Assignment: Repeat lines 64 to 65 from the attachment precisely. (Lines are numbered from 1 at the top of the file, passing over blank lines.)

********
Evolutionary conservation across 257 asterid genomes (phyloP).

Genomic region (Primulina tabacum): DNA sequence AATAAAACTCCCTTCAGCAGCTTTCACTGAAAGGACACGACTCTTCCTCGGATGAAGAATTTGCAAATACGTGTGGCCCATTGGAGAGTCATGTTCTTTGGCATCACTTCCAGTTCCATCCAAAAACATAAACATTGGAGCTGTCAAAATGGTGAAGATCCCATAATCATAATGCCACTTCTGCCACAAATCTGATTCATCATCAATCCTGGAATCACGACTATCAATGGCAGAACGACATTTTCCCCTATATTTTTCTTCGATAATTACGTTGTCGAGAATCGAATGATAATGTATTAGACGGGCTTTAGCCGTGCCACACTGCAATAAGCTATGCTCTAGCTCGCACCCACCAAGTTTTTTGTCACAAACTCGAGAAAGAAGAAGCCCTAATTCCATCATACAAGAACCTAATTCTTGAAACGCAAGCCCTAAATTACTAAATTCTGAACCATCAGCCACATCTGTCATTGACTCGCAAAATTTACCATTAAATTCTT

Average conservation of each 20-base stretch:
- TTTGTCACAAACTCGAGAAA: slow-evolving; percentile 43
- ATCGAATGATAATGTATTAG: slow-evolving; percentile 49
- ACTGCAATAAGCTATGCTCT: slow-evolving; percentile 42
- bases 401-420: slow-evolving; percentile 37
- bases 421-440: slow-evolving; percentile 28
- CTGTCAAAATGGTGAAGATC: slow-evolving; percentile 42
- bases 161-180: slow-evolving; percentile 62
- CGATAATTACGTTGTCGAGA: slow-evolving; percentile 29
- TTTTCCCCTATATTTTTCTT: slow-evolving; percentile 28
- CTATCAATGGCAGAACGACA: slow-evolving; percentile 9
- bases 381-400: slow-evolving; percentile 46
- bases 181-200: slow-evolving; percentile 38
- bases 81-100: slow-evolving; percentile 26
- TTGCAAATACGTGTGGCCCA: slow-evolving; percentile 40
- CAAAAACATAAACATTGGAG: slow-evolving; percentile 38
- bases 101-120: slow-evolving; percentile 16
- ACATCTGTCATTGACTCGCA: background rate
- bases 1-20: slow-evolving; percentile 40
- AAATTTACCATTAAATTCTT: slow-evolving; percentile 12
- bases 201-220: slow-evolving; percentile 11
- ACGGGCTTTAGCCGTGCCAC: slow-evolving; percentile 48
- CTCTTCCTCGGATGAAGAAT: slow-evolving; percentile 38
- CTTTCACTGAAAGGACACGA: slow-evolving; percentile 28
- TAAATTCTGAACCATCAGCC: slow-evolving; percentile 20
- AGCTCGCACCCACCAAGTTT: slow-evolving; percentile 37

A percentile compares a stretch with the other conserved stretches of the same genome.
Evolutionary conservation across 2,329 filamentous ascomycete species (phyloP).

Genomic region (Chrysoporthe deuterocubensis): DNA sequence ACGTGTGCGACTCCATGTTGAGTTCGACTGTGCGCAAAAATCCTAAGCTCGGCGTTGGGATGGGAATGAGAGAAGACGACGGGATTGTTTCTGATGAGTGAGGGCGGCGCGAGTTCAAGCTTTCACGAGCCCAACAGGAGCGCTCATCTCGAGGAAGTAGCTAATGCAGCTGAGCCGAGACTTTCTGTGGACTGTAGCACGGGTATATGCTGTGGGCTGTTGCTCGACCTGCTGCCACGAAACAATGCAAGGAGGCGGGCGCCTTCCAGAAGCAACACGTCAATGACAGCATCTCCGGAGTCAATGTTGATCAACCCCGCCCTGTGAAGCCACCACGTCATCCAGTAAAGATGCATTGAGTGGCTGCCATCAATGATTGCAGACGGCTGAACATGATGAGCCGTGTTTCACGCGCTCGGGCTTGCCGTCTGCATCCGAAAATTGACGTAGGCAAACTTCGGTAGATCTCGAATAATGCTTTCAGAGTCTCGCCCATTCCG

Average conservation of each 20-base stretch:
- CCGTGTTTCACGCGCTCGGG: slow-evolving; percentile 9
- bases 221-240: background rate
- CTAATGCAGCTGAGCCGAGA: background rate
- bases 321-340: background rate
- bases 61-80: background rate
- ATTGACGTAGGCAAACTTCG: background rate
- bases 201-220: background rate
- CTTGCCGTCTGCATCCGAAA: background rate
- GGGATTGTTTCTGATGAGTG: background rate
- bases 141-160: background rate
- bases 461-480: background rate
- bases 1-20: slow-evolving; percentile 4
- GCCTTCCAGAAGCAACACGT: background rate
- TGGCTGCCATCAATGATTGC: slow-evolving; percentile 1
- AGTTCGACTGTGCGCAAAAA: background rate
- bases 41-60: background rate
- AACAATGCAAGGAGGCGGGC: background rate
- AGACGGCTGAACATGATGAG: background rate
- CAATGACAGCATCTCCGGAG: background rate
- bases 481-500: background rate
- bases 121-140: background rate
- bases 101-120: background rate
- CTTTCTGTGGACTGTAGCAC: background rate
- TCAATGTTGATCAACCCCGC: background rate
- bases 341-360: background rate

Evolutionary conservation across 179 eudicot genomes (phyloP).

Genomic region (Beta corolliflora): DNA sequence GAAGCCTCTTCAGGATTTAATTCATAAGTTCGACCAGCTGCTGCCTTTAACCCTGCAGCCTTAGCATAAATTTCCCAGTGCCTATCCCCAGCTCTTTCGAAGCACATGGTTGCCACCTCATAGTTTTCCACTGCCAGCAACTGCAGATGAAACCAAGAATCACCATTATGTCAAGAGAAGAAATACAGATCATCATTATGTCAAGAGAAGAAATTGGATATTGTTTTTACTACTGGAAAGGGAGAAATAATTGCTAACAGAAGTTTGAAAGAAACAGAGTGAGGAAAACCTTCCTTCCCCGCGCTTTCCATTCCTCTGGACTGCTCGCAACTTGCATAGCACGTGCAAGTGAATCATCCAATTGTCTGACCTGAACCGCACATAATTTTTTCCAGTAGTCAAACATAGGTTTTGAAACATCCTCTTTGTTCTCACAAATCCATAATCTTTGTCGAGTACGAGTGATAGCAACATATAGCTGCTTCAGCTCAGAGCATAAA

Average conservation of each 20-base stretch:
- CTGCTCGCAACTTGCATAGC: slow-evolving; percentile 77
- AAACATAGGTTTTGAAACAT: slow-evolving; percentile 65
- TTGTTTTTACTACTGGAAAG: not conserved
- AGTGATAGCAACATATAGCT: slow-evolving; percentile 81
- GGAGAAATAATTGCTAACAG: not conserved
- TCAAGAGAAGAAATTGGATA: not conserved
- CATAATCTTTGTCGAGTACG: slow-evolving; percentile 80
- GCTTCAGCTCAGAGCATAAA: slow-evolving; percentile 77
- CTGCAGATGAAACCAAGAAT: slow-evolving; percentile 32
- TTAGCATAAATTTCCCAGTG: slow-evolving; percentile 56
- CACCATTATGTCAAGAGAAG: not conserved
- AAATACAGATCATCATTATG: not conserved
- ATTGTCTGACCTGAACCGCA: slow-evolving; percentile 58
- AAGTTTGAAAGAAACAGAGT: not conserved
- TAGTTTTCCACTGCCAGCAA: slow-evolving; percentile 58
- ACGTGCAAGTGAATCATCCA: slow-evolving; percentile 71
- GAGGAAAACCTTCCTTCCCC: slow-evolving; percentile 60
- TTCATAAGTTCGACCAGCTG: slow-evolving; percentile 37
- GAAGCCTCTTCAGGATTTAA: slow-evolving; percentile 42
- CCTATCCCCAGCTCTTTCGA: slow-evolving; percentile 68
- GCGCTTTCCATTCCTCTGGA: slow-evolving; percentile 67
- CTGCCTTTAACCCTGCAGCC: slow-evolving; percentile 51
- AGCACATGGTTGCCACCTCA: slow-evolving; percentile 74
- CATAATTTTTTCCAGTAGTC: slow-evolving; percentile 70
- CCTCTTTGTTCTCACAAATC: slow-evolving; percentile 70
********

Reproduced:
- AGTGATAGCAACATATAGCT: slow-evolving; percentile 81
- GGAGAAATAATTGCTAACAG: not conserved